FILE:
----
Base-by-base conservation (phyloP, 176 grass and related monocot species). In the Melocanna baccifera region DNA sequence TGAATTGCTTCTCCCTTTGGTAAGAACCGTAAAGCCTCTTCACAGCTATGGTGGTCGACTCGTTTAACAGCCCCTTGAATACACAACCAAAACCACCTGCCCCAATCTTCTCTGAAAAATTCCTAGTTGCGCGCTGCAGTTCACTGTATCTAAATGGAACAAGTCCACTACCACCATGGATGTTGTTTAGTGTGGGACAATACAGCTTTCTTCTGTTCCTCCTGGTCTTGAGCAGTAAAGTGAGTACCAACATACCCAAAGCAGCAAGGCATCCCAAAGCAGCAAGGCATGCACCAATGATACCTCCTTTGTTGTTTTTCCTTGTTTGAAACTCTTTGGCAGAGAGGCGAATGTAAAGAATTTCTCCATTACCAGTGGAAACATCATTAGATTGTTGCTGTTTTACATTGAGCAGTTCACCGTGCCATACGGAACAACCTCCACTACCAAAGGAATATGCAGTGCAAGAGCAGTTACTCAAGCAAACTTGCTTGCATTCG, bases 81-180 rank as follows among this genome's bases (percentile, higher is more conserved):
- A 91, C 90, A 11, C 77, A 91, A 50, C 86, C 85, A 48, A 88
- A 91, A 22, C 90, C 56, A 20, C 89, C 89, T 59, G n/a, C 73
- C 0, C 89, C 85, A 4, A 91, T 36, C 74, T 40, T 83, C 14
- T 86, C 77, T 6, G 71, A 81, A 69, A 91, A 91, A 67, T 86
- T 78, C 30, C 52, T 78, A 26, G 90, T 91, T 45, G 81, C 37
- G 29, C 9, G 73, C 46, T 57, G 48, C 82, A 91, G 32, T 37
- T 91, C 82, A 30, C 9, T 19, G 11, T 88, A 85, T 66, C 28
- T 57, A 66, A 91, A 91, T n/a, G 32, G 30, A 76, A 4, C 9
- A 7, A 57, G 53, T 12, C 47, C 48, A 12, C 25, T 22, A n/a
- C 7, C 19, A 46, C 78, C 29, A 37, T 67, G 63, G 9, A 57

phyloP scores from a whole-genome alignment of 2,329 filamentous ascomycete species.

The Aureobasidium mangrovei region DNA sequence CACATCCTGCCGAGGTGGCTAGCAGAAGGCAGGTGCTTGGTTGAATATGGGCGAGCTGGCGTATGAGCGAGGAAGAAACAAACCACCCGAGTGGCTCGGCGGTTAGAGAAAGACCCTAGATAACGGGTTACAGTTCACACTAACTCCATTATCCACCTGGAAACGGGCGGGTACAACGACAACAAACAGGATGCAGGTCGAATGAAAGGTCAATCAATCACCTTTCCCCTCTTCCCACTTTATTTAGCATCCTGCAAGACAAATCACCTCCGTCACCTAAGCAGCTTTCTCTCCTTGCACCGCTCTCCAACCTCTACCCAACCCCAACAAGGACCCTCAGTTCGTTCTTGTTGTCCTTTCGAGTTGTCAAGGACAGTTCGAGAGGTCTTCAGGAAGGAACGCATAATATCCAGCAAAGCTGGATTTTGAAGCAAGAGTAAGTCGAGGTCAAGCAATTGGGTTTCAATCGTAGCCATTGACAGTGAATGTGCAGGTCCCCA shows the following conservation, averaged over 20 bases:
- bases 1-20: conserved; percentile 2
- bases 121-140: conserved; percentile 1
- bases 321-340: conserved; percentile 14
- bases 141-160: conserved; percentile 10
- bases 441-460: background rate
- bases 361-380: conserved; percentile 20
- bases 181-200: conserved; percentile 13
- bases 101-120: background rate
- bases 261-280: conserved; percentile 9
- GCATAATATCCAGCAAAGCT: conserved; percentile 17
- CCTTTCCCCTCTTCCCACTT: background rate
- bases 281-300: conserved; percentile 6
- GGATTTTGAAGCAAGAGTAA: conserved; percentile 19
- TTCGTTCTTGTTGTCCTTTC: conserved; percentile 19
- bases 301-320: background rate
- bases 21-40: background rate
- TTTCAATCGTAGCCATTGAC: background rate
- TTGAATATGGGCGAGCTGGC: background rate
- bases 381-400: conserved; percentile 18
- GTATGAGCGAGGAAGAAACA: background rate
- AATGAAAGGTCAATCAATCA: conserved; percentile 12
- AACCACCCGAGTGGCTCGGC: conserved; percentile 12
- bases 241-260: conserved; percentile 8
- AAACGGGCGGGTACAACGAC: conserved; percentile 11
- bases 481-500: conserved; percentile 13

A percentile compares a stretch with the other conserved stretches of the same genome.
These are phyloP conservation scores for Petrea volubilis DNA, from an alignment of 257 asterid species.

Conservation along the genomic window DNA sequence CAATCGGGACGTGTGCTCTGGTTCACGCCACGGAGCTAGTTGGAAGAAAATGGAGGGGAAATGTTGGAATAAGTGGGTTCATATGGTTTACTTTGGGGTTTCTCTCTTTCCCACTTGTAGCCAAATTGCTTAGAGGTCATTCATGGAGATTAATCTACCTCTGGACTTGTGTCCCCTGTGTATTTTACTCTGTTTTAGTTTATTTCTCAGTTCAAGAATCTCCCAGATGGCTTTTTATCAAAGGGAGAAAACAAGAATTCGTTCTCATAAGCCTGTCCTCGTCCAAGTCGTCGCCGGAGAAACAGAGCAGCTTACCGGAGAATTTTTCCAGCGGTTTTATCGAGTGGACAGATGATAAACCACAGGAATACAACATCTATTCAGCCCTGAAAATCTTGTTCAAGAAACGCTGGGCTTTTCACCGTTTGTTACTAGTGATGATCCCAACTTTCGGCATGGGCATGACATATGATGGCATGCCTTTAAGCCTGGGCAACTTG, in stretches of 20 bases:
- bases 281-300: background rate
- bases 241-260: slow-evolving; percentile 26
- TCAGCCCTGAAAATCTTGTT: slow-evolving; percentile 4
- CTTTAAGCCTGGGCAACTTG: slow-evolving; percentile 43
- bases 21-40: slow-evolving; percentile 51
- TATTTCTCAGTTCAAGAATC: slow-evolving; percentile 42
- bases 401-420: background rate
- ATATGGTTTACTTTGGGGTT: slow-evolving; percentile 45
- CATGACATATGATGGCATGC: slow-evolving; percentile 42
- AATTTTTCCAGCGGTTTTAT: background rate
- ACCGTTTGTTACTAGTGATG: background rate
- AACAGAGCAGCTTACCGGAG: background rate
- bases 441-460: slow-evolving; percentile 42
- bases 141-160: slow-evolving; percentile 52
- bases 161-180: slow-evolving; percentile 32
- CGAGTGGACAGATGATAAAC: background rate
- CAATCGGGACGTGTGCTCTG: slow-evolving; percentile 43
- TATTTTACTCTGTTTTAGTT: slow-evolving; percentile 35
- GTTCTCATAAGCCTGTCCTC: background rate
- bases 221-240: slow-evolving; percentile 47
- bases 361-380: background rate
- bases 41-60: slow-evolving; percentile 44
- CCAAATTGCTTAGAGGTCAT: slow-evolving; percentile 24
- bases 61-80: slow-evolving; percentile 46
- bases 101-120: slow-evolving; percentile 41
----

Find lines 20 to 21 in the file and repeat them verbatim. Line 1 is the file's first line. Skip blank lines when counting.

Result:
- bases 181-200: conserved; percentile 13
- bases 101-120: background rate